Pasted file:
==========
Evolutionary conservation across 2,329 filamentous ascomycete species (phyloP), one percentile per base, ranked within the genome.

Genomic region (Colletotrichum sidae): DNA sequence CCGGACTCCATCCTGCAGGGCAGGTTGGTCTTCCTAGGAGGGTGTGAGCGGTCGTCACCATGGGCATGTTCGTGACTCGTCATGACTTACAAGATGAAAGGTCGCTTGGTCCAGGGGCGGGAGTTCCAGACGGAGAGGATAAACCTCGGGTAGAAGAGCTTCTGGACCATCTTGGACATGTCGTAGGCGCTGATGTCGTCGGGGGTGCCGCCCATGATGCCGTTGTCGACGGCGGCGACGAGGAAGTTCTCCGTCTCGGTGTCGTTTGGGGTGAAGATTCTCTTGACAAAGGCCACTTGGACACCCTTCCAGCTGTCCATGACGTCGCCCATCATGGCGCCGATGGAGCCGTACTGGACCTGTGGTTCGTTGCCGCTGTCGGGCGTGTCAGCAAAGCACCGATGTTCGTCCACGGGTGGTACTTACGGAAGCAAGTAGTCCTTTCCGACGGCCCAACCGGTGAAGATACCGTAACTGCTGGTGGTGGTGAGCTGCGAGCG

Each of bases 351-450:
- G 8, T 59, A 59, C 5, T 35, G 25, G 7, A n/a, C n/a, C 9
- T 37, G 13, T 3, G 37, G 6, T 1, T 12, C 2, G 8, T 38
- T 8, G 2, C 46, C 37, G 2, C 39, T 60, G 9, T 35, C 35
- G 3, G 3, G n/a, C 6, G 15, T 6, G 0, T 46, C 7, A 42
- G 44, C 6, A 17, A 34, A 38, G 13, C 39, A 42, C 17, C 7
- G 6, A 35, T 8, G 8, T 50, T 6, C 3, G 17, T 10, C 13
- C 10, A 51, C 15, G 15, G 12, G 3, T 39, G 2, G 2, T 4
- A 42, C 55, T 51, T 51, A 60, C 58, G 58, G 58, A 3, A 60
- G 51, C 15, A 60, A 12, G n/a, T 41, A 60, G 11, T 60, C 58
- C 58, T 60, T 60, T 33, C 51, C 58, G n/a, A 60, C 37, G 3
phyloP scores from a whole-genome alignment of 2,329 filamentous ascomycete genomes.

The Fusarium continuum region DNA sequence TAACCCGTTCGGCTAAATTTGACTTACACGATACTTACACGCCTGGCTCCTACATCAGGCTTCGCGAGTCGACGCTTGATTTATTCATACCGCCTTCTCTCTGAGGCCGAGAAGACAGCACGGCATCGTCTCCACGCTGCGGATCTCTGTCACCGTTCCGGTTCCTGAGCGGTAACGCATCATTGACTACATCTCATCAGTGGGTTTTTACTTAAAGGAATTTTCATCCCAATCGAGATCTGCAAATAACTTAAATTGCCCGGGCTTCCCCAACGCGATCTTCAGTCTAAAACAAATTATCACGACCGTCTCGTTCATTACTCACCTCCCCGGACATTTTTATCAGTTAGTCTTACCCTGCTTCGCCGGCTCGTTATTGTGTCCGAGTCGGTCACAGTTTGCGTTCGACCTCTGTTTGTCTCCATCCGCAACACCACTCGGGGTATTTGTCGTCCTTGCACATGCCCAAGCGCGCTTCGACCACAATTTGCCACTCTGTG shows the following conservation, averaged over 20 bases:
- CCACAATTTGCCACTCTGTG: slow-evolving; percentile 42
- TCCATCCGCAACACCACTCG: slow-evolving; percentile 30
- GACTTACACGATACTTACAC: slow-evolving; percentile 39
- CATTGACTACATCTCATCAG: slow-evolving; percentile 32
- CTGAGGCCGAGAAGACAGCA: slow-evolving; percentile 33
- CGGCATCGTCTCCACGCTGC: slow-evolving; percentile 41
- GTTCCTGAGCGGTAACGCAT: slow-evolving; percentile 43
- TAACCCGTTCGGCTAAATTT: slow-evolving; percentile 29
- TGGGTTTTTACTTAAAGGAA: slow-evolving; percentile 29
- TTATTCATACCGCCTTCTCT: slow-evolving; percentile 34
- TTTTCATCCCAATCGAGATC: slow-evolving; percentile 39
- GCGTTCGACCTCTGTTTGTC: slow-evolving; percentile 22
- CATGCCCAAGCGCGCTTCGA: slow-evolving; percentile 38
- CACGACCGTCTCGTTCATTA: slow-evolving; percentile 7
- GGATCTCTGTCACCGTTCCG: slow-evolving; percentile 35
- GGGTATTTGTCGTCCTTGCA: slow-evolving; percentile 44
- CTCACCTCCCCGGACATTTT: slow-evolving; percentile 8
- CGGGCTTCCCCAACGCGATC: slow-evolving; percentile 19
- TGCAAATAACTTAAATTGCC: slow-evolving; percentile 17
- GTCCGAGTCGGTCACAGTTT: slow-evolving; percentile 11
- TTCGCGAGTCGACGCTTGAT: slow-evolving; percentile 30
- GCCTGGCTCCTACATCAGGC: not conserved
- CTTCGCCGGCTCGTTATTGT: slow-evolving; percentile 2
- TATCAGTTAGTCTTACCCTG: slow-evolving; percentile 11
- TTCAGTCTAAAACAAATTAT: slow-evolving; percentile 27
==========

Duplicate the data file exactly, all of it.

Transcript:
Evolutionary conservation across 2,329 filamentous ascomycete species (phyloP), one percentile per base, ranked within the genome.

Genomic region (Colletotrichum sidae): DNA sequence CCGGACTCCATCCTGCAGGGCAGGTTGGTCTTCCTAGGAGGGTGTGAGCGGTCGTCACCATGGGCATGTTCGTGACTCGTCATGACTTACAAGATGAAAGGTCGCTTGGTCCAGGGGCGGGAGTTCCAGACGGAGAGGATAAACCTCGGGTAGAAGAGCTTCTGGACCATCTTGGACATGTCGTAGGCGCTGATGTCGTCGGGGGTGCCGCCCATGATGCCGTTGTCGACGGCGGCGACGAGGAAGTTCTCCGTCTCGGTGTCGTTTGGGGTGAAGATTCTCTTGACAAAGGCCACTTGGACACCCTTCCAGCTGTCCATGACGTCGCCCATCATGGCGCCGATGGAGCCGTACTGGACCTGTGGTTCGTTGCCGCTGTCGGGCGTGTCAGCAAAGCACCGATGTTCGTCCACGGGTGGTACTTACGGAAGCAAGTAGTCCTTTCCGACGGCCCAACCGGTGAAGATACCGTAACTGCTGGTGGTGGTGAGCTGCGAGCG

Each of bases 351-450:
- G 8, T 59, A 59, C 5, T 35, G 25, G 7, A n/a, C n/a, C 9
- T 37, G 13, T 3, G 37, G 6, T 1, T 12, C 2, G 8, T 38
- T 8, G 2, C 46, C 37, G 2, C 39, T 60, G 9, T 35, C 35
- G 3, G 3, G n/a, C 6, G 15, T 6, G 0, T 46, C 7, A 42
- G 44, C 6, A 17, A 34, A 38, G 13, C 39, A 42, C 17, C 7
- G 6, A 35, T 8, G 8, T 50, T 6, C 3, G 17, T 10, C 13
- C 10, A 51, C 15, G 15, G 12, G 3, T 39, G 2, G 2, T 4
- A 42, C 55, T 51, T 51, A 60, C 58, G 58, G 58, A 3, A 60
- G 51, C 15, A 60, A 12, G n/a, T 41, A 60, G 11, T 60, C 58
- C 58, T 60, T 60, T 33, C 51, C 58, G n/a, A 60, C 37, G 3
phyloP scores from a whole-genome alignment of 2,329 filamentous ascomycete genomes.

The Fusarium continuum region DNA sequence TAACCCGTTCGGCTAAATTTGACTTACACGATACTTACACGCCTGGCTCCTACATCAGGCTTCGCGAGTCGACGCTTGATTTATTCATACCGCCTTCTCTCTGAGGCCGAGAAGACAGCACGGCATCGTCTCCACGCTGCGGATCTCTGTCACCGTTCCGGTTCCTGAGCGGTAACGCATCATTGACTACATCTCATCAGTGGGTTTTTACTTAAAGGAATTTTCATCCCAATCGAGATCTGCAAATAACTTAAATTGCCCGGGCTTCCCCAACGCGATCTTCAGTCTAAAACAAATTATCACGACCGTCTCGTTCATTACTCACCTCCCCGGACATTTTTATCAGTTAGTCTTACCCTGCTTCGCCGGCTCGTTATTGTGTCCGAGTCGGTCACAGTTTGCGTTCGACCTCTGTTTGTCTCCATCCGCAACACCACTCGGGGTATTTGTCGTCCTTGCACATGCCCAAGCGCGCTTCGACCACAATTTGCCACTCTGTG shows the following conservation, averaged over 20 bases:
- CCACAATTTGCCACTCTGTG: slow-evolving; percentile 42
- TCCATCCGCAACACCACTCG: slow-evolving; percentile 30
- GACTTACACGATACTTACAC: slow-evolving; percentile 39
- CATTGACTACATCTCATCAG: slow-evolving; percentile 32
- CTGAGGCCGAGAAGACAGCA: slow-evolving; percentile 33
- CGGCATCGTCTCCACGCTGC: slow-evolving; percentile 41
- GTTCCTGAGCGGTAACGCAT: slow-evolving; percentile 43
- TAACCCGTTCGGCTAAATTT: slow-evolving; percentile 29
- TGGGTTTTTACTTAAAGGAA: slow-evolving; percentile 29
- TTATTCATACCGCCTTCTCT: slow-evolving; percentile 34
- TTTTCATCCCAATCGAGATC: slow-evolving; percentile 39
- GCGTTCGACCTCTGTTTGTC: slow-evolving; percentile 22
- CATGCCCAAGCGCGCTTCGA: slow-evolving; percentile 38
- CACGACCGTCTCGTTCATTA: slow-evolving; percentile 7
- GGATCTCTGTCACCGTTCCG: slow-evolving; percentile 35
- GGGTATTTGTCGTCCTTGCA: slow-evolving; percentile 44
- CTCACCTCCCCGGACATTTT: slow-evolving; percentile 8
- CGGGCTTCCCCAACGCGATC: slow-evolving; percentile 19
- TGCAAATAACTTAAATTGCC: slow-evolving; percentile 17
- GTCCGAGTCGGTCACAGTTT: slow-evolving; percentile 11
- TTCGCGAGTCGACGCTTGAT: slow-evolving; percentile 30
- GCCTGGCTCCTACATCAGGC: not conserved
- CTTCGCCGGCTCGTTATTGT: slow-evolving; percentile 2
- TATCAGTTAGTCTTACCCTG: slow-evolving; percentile 11
- TTCAGTCTAAAACAAATTAT: slow-evolving; percentile 27